When writing a series, does the author have an obligation to the reader to keep some amount of consistency? And if they deviate, do they risk alienating the reader? Can we morph the story from one genre to another and keep the reader? Can young adult and move into adult or erotica? Will your following stay?

I started reading a sci-fi series and book one was pretty good with a lot of science and a little romance. Book two had a little more romance, but still kept the science fiction going, with book three, more romance. But as I read through book three, the romance starts to get a little more heated. By book four, we are this side of erotica with me thinking, just cross the line. I’ve also noted that in each, the story line is basically the same… two warring factions/families/colonies/etc. where two individuals from opposites, fall in love, or lust by  book four, and fear telling their families for fear of war. I hate to say this, I’m done. The author has gone from a strong sci-fi base of the series to, for a lack of something else to call it, life, losing more sci-fi in every book. If someone was to pick up book four without reading the other books, they definitely wouldn’t think this is a great sci-fi series. At this point, I may not even finish book four. With fourteen books in the series, I can only imagine where we finally end. These books are well written, I don’t want to give anyone the impression that they are not and the science is engaging; however, I am looking for sci-fi not what I fear in the end will be erotica. I’m sure the author has a following and I know more than a few people who will continue to read and enjoy the series, I’m just not one of them.

As an author I understand exploring other genres, trying my hand at something different to see if I can do it, if I can make it work. As a reader, I don’t appreciate the author doing this within a series. Not to say an author must stay locked in a genre, only that, in my humble opinion, they need to within a series. I have a series that consist of eight books, and a short story, young adult fantasy. After reading this I had to consider, did I do the same thing? Authors grow, story lines and characters grow or no one will want to read it. How does my writing measure up? Have I skewed from my  initial intent. Let’s explore

Izzabella is my series tittle; it follows the trials and tribulations of a young elf as she tries to save her world and grows into an adult. In book one, she has to rescue the elfin heir in hopes of bringing peace to their war torn homeland. Simple enough, but it’s never that simple, she was orphaned several years before we meet her, coming to live with a friend, and although it is clear she needs help, fears reaching out only to find no one there. The story line is not that simple, but for our purposes it will work. In book two, she must travel to her homeland before her dragon egg hatches. Once it hatches, willing or not, she must give up more of her loner attitude and learn to depend on the dragon as he depends on her. In book three, she and the elfin heir travel to a distant land to reunite their exiled kin, but again our heroin must learn to be more honest, she must learn to open her heart. By books end, she is given a painful lesson in what happens when you do not reach out to your friends for support.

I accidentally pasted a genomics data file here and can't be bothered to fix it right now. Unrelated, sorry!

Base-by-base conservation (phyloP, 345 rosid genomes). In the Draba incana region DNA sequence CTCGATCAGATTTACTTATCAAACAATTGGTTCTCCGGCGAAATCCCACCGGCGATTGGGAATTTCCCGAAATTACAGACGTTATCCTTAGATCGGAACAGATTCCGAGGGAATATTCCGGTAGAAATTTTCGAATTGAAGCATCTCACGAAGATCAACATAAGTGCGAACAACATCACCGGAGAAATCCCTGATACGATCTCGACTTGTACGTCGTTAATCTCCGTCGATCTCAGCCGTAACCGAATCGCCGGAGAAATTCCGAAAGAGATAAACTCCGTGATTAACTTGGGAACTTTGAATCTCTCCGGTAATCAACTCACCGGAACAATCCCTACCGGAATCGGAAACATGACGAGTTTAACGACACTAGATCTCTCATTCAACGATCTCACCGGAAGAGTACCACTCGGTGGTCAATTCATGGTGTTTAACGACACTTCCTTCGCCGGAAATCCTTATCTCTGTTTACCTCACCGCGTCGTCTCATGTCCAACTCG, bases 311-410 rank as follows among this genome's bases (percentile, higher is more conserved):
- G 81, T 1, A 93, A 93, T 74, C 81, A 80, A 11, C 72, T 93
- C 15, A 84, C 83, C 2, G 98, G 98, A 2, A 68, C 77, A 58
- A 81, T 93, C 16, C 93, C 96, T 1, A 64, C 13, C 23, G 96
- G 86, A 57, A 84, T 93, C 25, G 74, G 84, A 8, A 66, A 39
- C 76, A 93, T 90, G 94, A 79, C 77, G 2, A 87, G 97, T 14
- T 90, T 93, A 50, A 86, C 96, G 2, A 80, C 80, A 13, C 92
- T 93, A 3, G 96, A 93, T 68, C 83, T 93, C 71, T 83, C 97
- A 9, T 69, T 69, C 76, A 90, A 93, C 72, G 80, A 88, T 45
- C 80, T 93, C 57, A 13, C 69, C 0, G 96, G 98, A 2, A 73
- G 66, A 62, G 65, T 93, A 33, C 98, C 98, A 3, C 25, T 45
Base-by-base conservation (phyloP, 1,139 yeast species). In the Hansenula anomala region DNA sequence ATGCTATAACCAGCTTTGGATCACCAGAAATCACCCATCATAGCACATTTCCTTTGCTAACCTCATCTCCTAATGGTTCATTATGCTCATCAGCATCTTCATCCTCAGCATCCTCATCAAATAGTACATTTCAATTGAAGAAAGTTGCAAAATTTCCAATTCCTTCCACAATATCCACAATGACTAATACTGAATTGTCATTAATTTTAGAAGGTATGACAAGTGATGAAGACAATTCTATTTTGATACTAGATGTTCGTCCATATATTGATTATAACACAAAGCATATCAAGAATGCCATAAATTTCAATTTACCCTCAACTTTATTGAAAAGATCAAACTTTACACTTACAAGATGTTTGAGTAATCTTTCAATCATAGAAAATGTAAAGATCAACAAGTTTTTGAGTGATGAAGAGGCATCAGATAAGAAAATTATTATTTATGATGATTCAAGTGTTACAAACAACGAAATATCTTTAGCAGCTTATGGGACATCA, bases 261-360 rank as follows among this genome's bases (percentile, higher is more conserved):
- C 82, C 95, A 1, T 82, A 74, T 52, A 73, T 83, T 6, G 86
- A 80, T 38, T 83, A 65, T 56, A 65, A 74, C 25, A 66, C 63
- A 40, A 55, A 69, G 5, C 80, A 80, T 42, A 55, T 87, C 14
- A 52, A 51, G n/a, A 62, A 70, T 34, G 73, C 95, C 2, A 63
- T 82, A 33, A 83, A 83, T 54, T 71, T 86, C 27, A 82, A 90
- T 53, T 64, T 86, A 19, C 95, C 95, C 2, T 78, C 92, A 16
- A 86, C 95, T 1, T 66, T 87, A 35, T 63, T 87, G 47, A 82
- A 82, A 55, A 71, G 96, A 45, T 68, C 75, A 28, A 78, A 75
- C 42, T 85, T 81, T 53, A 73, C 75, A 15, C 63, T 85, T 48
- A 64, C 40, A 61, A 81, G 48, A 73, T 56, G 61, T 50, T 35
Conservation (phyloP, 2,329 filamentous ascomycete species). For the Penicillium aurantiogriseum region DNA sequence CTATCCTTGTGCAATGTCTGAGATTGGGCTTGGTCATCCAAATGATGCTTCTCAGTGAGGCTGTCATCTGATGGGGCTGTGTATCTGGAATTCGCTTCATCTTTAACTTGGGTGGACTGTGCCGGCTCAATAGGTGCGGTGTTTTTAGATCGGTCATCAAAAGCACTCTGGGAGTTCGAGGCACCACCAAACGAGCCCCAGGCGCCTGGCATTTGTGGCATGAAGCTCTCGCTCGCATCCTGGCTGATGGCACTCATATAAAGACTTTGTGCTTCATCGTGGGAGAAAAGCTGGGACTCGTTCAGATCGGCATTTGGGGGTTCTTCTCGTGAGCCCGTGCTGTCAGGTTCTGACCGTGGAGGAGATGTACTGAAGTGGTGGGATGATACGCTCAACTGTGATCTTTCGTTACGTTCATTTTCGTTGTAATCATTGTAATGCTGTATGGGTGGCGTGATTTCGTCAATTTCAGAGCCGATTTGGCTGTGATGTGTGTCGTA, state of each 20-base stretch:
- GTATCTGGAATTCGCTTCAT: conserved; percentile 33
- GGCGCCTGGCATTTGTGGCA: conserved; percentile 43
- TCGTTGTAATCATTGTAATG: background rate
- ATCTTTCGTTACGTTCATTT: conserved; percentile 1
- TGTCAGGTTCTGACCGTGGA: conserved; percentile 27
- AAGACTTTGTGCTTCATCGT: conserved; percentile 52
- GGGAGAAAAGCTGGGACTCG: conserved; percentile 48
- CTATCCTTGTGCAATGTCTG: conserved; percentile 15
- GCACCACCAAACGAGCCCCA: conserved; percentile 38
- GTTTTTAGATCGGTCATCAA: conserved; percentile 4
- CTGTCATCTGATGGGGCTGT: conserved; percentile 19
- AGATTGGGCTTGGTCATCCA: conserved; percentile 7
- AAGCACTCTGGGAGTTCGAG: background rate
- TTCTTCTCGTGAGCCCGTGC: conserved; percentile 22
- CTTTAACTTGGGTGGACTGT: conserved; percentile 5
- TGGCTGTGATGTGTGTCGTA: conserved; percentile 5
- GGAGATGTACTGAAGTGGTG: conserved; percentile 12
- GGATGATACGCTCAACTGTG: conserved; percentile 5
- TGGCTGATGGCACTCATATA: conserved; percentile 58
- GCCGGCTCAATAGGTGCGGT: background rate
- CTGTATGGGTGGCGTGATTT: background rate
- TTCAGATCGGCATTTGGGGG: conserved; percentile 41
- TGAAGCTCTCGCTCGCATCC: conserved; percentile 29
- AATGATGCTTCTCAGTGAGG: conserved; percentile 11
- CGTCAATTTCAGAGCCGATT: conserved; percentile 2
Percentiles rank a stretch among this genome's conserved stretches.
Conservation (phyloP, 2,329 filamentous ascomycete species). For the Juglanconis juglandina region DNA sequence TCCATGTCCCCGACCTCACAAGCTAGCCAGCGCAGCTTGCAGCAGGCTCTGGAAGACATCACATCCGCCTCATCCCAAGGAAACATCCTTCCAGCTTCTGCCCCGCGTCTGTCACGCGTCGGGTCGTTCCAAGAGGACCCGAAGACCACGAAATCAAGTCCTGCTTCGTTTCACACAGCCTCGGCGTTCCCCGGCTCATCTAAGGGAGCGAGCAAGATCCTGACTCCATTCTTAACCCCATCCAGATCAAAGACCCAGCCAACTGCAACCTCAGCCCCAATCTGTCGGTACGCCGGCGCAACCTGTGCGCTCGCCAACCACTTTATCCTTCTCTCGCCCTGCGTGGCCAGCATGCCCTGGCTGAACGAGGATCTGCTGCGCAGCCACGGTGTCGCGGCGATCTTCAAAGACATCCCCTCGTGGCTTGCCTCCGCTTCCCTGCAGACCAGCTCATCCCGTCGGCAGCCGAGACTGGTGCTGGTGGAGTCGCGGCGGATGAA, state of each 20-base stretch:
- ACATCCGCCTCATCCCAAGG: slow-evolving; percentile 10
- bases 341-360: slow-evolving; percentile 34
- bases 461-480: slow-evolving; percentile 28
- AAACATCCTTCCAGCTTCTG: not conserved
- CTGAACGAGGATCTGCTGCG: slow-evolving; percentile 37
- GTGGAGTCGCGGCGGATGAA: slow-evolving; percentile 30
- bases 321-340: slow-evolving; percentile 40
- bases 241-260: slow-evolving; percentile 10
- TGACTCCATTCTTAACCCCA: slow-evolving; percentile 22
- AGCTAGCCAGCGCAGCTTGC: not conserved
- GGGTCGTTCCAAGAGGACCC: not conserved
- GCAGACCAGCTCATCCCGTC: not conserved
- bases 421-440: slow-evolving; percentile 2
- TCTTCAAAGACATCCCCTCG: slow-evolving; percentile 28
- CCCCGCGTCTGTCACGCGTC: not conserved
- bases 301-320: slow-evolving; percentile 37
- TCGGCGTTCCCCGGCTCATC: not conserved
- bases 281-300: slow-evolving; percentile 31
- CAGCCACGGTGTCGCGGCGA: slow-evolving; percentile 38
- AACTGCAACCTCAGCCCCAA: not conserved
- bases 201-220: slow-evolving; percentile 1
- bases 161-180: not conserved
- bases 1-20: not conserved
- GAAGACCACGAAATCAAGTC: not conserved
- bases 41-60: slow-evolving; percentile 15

Number four is set in a different time and place; our heroin has been turned into a vampire and finds herself centuries in the future. After locating the reincarnate of the elfin heir, she needs to convince him she’s not crazy and magic, wizardry, vampires, and elves exist. She faces two truths, her past has followed her and her closest friend betrayed her. After being returned to her nature at the end of book four, book five finds our heroin trying to readjust and defending the town against their life-long enemies, while learning she is not in this alone.

Book six shifts point of view from third person omniscient to first person; however, it also shifts whose POV. Divided into three parts we shift POV’s three times, but the intent remains the same, our heroin’s past mistakes have come full circle, friends she thought long dead, live, and fights she thought over must be played out again. We’re back in her home world and fighting other mythical creatures and learning what lengths she was willing to go to, in order to ensure the continuation of her race. With book seven our heroin awakes without a memory, in an unfamiliar place and people she doesn’t know.

The short story is another venture into first person POV and again I do it in parts. It isn’t about our heroin, but several of the minor characters. Book eight would be considered a spin off if this were television, although the premise is the same and some of the same characters are there, we have a new heroin.

Even as our heroin grows and ages, the genre remains the same, young adult fantasy. Yes some books have more fantasy than others and some are done in first person versus third person omniscient, but I’ve stayed in one genre. Does it work? I would have to query my beta readers for that answer, as none have complained, I’ll say it does.

As for the sci-fi series and this reader, I won’t continue which is a shame as the author knows her science. But as there is more than one story to be told, there is more than one way to tell it and this brings me back to my initial question. Does the author have an obligation to the reader to keep to one genre? How far can we deviate before we lose valued readers? How do you feel about it?
Here’s what Jane Lebak had to say about it Link

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